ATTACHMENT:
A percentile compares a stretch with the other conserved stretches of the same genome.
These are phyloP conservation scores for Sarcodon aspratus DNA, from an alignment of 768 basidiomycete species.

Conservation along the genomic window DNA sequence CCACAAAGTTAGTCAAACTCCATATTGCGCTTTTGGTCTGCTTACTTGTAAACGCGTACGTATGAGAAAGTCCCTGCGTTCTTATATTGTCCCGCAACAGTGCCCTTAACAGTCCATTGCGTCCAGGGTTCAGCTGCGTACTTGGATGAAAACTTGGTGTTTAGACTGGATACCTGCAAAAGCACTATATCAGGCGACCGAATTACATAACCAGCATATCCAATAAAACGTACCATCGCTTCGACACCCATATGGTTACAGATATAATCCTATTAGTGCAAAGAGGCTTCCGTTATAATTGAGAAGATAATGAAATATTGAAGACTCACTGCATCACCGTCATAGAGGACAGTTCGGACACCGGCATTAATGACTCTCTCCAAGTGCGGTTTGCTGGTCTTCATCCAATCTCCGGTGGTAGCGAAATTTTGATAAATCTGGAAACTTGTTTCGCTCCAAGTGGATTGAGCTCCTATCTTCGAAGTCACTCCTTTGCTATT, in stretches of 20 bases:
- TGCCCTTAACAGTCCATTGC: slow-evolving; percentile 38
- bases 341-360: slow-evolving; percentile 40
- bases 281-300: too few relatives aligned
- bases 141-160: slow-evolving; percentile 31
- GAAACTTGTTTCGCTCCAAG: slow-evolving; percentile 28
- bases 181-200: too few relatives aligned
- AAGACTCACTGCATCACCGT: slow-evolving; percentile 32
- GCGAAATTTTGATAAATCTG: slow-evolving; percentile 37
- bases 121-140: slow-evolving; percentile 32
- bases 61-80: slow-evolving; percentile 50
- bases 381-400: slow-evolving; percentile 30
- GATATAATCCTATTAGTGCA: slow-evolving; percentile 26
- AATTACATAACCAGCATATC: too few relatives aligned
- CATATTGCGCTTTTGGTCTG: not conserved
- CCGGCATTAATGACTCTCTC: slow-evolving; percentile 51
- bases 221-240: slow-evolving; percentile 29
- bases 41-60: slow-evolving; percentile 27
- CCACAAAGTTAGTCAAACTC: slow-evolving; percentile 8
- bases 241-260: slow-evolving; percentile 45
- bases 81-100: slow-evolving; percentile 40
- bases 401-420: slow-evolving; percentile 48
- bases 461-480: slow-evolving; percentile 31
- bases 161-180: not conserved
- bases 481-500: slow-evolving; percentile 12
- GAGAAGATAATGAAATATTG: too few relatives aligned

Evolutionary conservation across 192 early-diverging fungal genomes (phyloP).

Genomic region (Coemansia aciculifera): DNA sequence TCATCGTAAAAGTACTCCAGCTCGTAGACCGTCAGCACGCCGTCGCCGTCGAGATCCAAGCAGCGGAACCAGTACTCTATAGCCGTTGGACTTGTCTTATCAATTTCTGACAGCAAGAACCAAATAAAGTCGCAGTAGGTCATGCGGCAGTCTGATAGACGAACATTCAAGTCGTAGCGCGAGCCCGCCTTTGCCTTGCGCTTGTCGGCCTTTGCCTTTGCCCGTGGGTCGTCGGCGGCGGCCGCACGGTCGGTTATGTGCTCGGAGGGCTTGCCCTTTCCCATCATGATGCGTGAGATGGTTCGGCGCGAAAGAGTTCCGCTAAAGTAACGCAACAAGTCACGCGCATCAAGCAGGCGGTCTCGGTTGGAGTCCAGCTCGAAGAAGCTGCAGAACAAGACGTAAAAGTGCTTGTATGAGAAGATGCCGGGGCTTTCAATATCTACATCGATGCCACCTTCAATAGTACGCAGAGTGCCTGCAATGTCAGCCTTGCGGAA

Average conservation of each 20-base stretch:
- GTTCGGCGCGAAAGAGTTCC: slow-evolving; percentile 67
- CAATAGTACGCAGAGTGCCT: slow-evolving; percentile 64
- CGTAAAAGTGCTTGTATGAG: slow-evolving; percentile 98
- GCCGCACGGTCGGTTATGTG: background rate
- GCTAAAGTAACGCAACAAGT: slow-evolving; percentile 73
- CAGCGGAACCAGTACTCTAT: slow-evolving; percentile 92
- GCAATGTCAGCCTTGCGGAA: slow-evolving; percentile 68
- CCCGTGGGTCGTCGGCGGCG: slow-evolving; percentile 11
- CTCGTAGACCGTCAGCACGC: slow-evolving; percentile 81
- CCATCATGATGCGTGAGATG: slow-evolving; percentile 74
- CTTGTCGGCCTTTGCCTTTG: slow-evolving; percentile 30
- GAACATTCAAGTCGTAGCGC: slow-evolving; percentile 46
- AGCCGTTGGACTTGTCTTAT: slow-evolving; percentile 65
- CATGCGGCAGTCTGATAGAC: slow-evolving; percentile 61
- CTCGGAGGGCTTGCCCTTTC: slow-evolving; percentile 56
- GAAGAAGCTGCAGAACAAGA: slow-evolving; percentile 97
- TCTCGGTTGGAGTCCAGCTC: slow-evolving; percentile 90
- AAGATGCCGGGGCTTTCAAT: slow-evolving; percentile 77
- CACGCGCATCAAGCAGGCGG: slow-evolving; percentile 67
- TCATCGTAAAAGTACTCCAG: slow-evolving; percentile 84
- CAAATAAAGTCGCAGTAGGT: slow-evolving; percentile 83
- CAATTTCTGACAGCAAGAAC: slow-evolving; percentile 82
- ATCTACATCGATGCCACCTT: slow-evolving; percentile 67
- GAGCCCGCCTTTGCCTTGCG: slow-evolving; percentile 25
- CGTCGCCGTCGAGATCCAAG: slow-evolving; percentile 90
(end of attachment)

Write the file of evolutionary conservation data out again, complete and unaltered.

A percentile compares a stretch with the other conserved stretches of the same genome.
These are phyloP conservation scores for Sarcodon aspratus DNA, from an alignment of 768 basidiomycete species.

Conservation along the genomic window DNA sequence CCACAAAGTTAGTCAAACTCCATATTGCGCTTTTGGTCTGCTTACTTGTAAACGCGTACGTATGAGAAAGTCCCTGCGTTCTTATATTGTCCCGCAACAGTGCCCTTAACAGTCCATTGCGTCCAGGGTTCAGCTGCGTACTTGGATGAAAACTTGGTGTTTAGACTGGATACCTGCAAAAGCACTATATCAGGCGACCGAATTACATAACCAGCATATCCAATAAAACGTACCATCGCTTCGACACCCATATGGTTACAGATATAATCCTATTAGTGCAAAGAGGCTTCCGTTATAATTGAGAAGATAATGAAATATTGAAGACTCACTGCATCACCGTCATAGAGGACAGTTCGGACACCGGCATTAATGACTCTCTCCAAGTGCGGTTTGCTGGTCTTCATCCAATCTCCGGTGGTAGCGAAATTTTGATAAATCTGGAAACTTGTTTCGCTCCAAGTGGATTGAGCTCCTATCTTCGAAGTCACTCCTTTGCTATT, in stretches of 20 bases:
- TGCCCTTAACAGTCCATTGC: slow-evolving; percentile 38
- bases 341-360: slow-evolving; percentile 40
- bases 281-300: too few relatives aligned
- bases 141-160: slow-evolving; percentile 31
- GAAACTTGTTTCGCTCCAAG: slow-evolving; percentile 28
- bases 181-200: too few relatives aligned
- AAGACTCACTGCATCACCGT: slow-evolving; percentile 32
- GCGAAATTTTGATAAATCTG: slow-evolving; percentile 37
- bases 121-140: slow-evolving; percentile 32
- bases 61-80: slow-evolving; percentile 50
- bases 381-400: slow-evolving; percentile 30
- GATATAATCCTATTAGTGCA: slow-evolving; percentile 26
- AATTACATAACCAGCATATC: too few relatives aligned
- CATATTGCGCTTTTGGTCTG: not conserved
- CCGGCATTAATGACTCTCTC: slow-evolving; percentile 51
- bases 221-240: slow-evolving; percentile 29
- bases 41-60: slow-evolving; percentile 27
- CCACAAAGTTAGTCAAACTC: slow-evolving; percentile 8
- bases 241-260: slow-evolving; percentile 45
- bases 81-100: slow-evolving; percentile 40
- bases 401-420: slow-evolving; percentile 48
- bases 461-480: slow-evolving; percentile 31
- bases 161-180: not conserved
- bases 481-500: slow-evolving; percentile 12
- GAGAAGATAATGAAATATTG: too few relatives aligned

Evolutionary conservation across 192 early-diverging fungal genomes (phyloP).

Genomic region (Coemansia aciculifera): DNA sequence TCATCGTAAAAGTACTCCAGCTCGTAGACCGTCAGCACGCCGTCGCCGTCGAGATCCAAGCAGCGGAACCAGTACTCTATAGCCGTTGGACTTGTCTTATCAATTTCTGACAGCAAGAACCAAATAAAGTCGCAGTAGGTCATGCGGCAGTCTGATAGACGAACATTCAAGTCGTAGCGCGAGCCCGCCTTTGCCTTGCGCTTGTCGGCCTTTGCCTTTGCCCGTGGGTCGTCGGCGGCGGCCGCACGGTCGGTTATGTGCTCGGAGGGCTTGCCCTTTCCCATCATGATGCGTGAGATGGTTCGGCGCGAAAGAGTTCCGCTAAAGTAACGCAACAAGTCACGCGCATCAAGCAGGCGGTCTCGGTTGGAGTCCAGCTCGAAGAAGCTGCAGAACAAGACGTAAAAGTGCTTGTATGAGAAGATGCCGGGGCTTTCAATATCTACATCGATGCCACCTTCAATAGTACGCAGAGTGCCTGCAATGTCAGCCTTGCGGAA

Average conservation of each 20-base stretch:
- GTTCGGCGCGAAAGAGTTCC: slow-evolving; percentile 67
- CAATAGTACGCAGAGTGCCT: slow-evolving; percentile 64
- CGTAAAAGTGCTTGTATGAG: slow-evolving; percentile 98
- GCCGCACGGTCGGTTATGTG: background rate
- GCTAAAGTAACGCAACAAGT: slow-evolving; percentile 73
- CAGCGGAACCAGTACTCTAT: slow-evolving; percentile 92
- GCAATGTCAGCCTTGCGGAA: slow-evolving; percentile 68
- CCCGTGGGTCGTCGGCGGCG: slow-evolving; percentile 11
- CTCGTAGACCGTCAGCACGC: slow-evolving; percentile 81
- CCATCATGATGCGTGAGATG: slow-evolving; percentile 74
- CTTGTCGGCCTTTGCCTTTG: slow-evolving; percentile 30
- GAACATTCAAGTCGTAGCGC: slow-evolving; percentile 46
- AGCCGTTGGACTTGTCTTAT: slow-evolving; percentile 65
- CATGCGGCAGTCTGATAGAC: slow-evolving; percentile 61
- CTCGGAGGGCTTGCCCTTTC: slow-evolving; percentile 56
- GAAGAAGCTGCAGAACAAGA: slow-evolving; percentile 97
- TCTCGGTTGGAGTCCAGCTC: slow-evolving; percentile 90
- AAGATGCCGGGGCTTTCAAT: slow-evolving; percentile 77
- CACGCGCATCAAGCAGGCGG: slow-evolving; percentile 67
- TCATCGTAAAAGTACTCCAG: slow-evolving; percentile 84
- CAAATAAAGTCGCAGTAGGT: slow-evolving; percentile 83
- CAATTTCTGACAGCAAGAAC: slow-evolving; percentile 82
- ATCTACATCGATGCCACCTT: slow-evolving; percentile 67
- GAGCCCGCCTTTGCCTTGCG: slow-evolving; percentile 25
- CGTCGCCGTCGAGATCCAAG: slow-evolving; percentile 90